In his recently reissued work, Bringing Down America, a fascinating 1976 book he co-wrote with the late Frank Reagan, Grathwohl summed up why he took the unusual step of joining the Weather Underground in order to undermine it. He feared these New Left revolutionary communists might actually make headway with their totalitarian program.
“The Weathermen’s government will be one of total control over each individual in the society,” he wrote. “In Weathermen terminology, this new society will be ‘one people working in total unity.’”
“This means an elimination of all the individual freedoms we are accustomed to having; it was my absolute belief in the freedoms offered by our form of government that drove me to fight the Weathermen in the first place. Even though I am no longer in the underground movement where I could help prevent violence before it happened, as in Dayton, Detroit, Madison, and Buffalo, while creating as much disunity as possible, I am still working against Weathermen and other radical conspiracies. Their way of life is not mine.”
Although plenty of largely sympathetic drivel has been written about the Weather Underground, very little scholarship has focused on the truly diabolical plans the group hoped to execute had it succeeded in its stated goal of overthrowing the elected government of the United States. Time magazine once boosted Grathwohl as the only successful infiltrator of the Weather Underground, but the media could only yawn when he resurfaced on a few television shows during our terrorist-friendly president’s first drive for election. It was media malpractice at its worst.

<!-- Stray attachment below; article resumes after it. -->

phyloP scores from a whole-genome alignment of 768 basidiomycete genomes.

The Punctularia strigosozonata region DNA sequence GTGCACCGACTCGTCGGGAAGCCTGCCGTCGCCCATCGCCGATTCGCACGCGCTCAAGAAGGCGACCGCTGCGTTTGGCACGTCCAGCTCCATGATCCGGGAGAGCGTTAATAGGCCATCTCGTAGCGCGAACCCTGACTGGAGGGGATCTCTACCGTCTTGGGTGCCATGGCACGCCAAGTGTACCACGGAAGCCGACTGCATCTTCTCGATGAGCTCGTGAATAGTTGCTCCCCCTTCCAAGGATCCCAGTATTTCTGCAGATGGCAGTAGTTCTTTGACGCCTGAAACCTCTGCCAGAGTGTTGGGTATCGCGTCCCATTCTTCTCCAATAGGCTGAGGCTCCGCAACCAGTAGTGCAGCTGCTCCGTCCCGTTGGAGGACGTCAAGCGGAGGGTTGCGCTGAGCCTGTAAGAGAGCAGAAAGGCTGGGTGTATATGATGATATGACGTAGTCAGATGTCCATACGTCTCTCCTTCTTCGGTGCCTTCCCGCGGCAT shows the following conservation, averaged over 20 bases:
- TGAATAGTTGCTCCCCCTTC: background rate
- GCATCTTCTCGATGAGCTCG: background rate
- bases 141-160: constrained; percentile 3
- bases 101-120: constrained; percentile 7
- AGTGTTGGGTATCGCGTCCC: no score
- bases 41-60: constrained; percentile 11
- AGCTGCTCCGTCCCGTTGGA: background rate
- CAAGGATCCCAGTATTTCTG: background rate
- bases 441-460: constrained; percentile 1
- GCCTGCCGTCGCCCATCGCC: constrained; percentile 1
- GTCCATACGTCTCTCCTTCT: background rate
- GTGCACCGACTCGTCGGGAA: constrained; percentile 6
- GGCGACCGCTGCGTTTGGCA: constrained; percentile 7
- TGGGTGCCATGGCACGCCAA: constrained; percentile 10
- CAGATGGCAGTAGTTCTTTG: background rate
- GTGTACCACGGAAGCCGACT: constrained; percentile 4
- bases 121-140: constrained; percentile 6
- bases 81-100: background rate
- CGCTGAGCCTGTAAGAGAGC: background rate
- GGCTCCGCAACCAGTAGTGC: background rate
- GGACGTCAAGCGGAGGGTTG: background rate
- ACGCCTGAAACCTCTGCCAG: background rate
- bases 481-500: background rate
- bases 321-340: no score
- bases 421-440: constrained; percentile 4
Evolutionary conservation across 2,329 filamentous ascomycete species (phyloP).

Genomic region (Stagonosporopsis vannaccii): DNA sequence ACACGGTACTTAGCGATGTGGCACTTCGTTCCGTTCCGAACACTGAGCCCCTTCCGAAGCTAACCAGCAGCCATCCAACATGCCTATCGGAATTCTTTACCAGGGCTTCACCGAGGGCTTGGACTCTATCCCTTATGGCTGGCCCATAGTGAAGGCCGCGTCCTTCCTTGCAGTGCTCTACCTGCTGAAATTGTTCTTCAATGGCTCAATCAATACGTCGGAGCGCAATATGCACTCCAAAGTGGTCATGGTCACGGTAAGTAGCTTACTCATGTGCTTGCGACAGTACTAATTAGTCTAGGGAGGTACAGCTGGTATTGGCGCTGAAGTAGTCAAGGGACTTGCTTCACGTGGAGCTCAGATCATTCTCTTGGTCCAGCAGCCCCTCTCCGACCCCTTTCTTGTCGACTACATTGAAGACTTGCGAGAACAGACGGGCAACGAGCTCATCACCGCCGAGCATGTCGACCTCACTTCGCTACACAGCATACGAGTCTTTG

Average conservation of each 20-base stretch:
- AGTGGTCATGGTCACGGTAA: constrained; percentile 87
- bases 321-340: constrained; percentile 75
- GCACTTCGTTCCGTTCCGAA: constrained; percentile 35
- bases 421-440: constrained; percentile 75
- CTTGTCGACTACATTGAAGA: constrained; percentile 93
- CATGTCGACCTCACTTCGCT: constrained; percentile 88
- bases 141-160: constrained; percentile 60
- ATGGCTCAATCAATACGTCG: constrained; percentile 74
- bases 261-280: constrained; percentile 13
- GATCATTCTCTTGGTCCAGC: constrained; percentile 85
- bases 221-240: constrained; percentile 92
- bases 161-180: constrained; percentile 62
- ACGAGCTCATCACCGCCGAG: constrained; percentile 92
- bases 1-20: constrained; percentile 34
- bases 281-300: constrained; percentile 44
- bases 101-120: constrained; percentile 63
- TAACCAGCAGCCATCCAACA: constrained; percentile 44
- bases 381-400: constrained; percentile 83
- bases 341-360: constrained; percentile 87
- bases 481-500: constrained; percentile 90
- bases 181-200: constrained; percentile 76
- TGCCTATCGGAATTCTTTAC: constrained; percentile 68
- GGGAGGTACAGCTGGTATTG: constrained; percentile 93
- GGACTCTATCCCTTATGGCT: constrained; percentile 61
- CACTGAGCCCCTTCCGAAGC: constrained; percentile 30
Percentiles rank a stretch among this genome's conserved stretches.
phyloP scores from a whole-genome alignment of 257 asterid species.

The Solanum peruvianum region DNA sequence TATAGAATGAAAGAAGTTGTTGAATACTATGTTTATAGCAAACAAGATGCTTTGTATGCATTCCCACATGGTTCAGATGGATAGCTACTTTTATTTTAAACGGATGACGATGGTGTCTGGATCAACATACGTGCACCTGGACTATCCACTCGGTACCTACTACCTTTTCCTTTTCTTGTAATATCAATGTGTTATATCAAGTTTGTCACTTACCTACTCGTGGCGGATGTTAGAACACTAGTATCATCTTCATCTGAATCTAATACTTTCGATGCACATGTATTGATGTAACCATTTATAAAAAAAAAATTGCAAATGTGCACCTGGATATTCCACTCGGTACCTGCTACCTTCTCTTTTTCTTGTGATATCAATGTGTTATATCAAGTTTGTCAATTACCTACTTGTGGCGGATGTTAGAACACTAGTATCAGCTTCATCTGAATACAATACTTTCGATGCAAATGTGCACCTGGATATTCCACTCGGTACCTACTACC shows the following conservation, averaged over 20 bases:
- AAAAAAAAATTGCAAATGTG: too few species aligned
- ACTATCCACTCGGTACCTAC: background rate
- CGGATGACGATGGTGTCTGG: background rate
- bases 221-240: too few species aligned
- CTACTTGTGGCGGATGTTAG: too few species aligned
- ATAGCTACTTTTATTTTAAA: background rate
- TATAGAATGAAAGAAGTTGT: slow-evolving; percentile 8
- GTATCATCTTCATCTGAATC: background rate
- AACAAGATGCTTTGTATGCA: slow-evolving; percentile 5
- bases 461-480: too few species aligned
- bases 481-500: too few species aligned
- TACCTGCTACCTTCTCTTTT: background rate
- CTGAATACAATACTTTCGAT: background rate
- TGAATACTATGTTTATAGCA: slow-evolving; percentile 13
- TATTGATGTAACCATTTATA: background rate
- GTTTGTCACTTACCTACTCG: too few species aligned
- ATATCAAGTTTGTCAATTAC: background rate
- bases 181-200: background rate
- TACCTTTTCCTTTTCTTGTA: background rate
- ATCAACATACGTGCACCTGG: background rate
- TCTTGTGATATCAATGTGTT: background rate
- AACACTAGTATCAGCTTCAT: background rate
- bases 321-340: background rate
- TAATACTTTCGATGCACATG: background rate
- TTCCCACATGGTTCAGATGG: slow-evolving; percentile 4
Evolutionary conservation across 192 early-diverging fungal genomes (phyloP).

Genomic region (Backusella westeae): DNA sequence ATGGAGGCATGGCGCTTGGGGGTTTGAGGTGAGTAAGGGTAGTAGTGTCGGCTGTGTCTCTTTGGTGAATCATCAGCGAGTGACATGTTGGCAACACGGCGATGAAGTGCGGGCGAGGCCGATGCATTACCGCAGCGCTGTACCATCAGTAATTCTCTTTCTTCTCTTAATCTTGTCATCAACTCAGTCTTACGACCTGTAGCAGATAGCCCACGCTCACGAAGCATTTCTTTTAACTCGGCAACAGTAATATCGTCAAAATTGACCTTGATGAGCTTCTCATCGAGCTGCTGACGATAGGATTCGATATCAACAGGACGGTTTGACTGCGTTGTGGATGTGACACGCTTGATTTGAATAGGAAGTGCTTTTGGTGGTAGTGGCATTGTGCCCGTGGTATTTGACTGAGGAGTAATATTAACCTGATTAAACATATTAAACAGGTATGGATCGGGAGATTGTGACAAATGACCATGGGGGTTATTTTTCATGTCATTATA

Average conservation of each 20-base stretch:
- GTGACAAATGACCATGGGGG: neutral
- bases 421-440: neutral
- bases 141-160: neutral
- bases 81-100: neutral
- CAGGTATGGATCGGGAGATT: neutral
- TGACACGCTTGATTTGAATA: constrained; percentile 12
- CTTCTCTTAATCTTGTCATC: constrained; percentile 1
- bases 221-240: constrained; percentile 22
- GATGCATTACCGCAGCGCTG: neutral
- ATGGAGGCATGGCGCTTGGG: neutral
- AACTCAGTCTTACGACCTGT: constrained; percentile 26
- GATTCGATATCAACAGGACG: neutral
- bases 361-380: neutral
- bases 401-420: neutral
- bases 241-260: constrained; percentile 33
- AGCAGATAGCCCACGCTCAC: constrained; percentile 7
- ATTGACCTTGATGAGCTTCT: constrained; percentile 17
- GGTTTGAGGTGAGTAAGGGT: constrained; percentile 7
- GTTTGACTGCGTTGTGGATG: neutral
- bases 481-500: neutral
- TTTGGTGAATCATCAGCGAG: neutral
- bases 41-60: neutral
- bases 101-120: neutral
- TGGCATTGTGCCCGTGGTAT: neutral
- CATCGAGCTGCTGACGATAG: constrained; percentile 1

By contrast, media outlets are enthralled by Ayers. Few treat him as a villain. Newspaper articles typically treat him as a well-intentioned community organizer or at worst as a misguided eccentric. The headline of a particularly infamous New York Times softball of a profile published on Sept. 11, 2001, labeled Ayers a mere “War Protester.” This would be akin to describing racial arsonist Al Sharpton as a social worker or a motivational speaker.
But Grathwohl’s secret project, which put his life at risk, showed Americans that the WUO aspired to liquidate those people who stubbornly clung to the American ideals that took a daily pounding throughout the national suicide attempt known as the 1960s.
Grathwohl attended a kind of Wannsee Conference at which WUO members plotted the murder of 25 million Americans. At the Wannsee meeting in 1942, Hitler’s cabinet members and senior bureaucrats set in motion the “Final solution to the Jewish question,” that led to the systematic murder of six million Jews.
At the meeting Grathwohl attended he said the Weather Underground planned to exterminate those who resisted the communist revolution. In a discussion about internal debates within the group, he told an interviewer:
I brought up the subject of what’s going to happen after we take over the government: we become responsible then for administrating 250 million people. And there was no answers. No one had given any thought to economics, how you’re going to clothe and feed these people.